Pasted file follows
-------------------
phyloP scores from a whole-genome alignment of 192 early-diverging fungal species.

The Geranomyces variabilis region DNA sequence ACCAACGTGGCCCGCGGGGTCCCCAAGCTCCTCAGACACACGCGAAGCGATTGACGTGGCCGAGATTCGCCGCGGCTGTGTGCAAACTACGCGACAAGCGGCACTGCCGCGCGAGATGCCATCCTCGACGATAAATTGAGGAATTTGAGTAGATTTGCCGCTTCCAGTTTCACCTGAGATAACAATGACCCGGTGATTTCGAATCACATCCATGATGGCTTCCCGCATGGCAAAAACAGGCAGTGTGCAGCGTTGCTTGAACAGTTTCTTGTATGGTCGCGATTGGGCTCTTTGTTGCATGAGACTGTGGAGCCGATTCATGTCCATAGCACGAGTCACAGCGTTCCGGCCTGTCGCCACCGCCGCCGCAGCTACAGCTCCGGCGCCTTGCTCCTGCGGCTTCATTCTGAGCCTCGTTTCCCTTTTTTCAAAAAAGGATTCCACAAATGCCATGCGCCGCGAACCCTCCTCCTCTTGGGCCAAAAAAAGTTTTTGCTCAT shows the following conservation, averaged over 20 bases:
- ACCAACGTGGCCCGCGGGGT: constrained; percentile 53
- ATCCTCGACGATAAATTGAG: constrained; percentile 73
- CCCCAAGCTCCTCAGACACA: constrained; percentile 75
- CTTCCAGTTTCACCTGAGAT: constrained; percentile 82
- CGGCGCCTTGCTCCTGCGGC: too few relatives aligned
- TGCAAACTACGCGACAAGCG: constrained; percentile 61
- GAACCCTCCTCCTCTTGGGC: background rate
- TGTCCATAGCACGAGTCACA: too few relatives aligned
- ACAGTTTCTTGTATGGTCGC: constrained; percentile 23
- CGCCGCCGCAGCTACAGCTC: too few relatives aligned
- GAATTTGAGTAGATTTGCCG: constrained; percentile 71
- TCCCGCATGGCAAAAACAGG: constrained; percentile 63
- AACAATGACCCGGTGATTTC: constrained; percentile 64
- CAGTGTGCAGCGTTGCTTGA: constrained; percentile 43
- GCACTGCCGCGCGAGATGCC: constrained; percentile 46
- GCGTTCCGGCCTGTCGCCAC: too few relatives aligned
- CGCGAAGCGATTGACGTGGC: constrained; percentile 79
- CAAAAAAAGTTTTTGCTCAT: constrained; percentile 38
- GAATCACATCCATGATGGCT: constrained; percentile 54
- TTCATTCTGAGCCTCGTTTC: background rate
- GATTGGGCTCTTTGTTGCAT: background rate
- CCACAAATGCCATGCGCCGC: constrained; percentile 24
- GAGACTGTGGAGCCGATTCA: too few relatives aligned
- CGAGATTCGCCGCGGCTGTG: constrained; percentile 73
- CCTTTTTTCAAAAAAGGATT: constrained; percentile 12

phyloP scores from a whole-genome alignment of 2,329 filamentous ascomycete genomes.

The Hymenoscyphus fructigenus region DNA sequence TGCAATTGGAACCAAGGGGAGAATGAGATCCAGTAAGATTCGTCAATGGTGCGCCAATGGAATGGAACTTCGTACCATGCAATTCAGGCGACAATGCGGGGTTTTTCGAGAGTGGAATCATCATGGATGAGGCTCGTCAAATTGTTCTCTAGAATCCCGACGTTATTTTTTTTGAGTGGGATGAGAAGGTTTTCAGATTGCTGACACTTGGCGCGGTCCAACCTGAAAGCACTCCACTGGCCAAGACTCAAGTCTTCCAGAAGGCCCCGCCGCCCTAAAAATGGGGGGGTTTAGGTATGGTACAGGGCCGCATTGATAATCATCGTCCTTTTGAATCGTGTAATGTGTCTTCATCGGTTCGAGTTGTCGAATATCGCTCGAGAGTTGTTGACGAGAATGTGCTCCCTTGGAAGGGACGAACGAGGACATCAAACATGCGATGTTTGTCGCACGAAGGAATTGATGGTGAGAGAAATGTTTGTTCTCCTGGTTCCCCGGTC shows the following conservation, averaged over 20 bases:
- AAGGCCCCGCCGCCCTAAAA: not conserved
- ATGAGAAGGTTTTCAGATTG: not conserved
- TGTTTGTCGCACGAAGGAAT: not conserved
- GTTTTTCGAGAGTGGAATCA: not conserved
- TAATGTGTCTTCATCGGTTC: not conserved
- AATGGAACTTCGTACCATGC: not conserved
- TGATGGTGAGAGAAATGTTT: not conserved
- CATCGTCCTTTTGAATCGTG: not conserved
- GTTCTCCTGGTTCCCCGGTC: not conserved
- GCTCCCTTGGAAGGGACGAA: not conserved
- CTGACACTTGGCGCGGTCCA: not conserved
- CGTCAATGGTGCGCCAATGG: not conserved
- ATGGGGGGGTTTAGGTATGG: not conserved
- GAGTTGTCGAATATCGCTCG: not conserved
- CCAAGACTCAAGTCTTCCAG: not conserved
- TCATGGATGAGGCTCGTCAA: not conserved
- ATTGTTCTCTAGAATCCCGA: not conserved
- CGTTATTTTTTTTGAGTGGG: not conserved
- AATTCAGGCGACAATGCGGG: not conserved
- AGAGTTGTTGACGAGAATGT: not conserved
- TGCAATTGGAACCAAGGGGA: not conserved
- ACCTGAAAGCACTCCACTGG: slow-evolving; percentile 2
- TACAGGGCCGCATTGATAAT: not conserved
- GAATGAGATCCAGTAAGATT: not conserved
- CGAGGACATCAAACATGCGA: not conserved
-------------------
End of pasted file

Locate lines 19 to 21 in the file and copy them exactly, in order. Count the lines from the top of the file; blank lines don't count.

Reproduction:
- CGCGAAGCGATTGACGTGGC: constrained; percentile 79
- CAAAAAAAGTTTTTGCTCAT: constrained; percentile 38
- GAATCACATCCATGATGGCT: constrained; percentile 54